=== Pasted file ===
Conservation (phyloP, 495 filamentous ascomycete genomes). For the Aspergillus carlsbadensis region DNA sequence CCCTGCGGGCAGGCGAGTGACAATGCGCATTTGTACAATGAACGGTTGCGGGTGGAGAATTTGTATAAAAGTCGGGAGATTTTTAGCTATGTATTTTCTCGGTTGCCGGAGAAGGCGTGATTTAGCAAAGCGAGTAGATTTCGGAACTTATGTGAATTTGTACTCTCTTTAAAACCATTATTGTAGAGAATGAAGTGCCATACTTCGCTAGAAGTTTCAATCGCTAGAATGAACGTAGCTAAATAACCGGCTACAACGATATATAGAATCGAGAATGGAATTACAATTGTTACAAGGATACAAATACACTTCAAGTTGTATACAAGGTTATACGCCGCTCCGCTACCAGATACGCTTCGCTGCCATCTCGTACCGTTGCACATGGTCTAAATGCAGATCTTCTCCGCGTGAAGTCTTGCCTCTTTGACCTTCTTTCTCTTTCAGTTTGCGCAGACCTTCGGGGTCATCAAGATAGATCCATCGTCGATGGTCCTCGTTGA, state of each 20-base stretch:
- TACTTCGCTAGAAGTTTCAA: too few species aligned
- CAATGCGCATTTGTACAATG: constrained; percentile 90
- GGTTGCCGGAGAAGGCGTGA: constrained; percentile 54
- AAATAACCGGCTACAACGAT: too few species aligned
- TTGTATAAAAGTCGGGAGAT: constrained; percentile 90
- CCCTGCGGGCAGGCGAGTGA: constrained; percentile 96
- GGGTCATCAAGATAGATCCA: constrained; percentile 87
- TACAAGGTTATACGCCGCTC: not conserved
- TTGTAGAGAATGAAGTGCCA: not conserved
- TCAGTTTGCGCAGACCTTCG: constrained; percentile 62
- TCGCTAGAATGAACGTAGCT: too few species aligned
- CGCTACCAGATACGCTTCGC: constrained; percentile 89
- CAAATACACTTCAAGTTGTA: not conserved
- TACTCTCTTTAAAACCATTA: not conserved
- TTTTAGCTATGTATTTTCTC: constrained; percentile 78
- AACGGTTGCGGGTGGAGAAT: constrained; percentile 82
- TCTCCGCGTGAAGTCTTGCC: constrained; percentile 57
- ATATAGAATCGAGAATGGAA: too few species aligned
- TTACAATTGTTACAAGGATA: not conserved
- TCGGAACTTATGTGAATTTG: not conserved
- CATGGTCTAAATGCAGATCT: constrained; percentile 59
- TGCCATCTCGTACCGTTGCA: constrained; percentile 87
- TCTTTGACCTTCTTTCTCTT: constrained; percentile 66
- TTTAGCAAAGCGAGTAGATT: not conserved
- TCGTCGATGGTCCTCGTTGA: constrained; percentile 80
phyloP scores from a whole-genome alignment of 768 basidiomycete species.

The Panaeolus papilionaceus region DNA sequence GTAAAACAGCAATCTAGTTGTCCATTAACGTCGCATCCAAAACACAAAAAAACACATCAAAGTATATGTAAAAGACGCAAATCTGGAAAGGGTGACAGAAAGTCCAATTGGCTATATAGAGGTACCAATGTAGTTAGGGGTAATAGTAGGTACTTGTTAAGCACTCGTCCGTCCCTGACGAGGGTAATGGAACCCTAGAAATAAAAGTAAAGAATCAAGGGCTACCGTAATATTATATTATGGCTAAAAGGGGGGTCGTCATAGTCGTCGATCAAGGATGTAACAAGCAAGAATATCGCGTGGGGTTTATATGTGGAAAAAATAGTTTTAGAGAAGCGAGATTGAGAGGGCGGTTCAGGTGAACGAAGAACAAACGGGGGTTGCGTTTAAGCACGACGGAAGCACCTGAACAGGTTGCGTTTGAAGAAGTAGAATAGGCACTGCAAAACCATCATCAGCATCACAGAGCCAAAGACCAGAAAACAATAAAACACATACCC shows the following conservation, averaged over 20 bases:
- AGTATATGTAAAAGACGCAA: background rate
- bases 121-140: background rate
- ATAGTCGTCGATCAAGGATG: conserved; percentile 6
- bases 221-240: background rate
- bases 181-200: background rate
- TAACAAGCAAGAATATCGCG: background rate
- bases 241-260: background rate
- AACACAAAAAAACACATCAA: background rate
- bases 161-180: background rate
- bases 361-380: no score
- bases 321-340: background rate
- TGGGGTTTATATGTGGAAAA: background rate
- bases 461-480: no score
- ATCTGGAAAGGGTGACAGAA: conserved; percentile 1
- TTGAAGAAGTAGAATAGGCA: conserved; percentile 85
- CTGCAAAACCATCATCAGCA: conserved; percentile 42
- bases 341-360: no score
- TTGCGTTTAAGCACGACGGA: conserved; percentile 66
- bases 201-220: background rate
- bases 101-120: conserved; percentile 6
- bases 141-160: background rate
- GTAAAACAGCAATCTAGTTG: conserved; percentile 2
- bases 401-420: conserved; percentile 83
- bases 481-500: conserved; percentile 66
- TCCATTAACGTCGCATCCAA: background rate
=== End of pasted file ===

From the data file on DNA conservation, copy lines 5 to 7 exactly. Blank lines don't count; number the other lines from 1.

- AAATAACCGGCTACAACGAT: too few species aligned
- TTGTATAAAAGTCGGGAGAT: constrained; percentile 90
- CCCTGCGGGCAGGCGAGTGA: constrained; percentile 96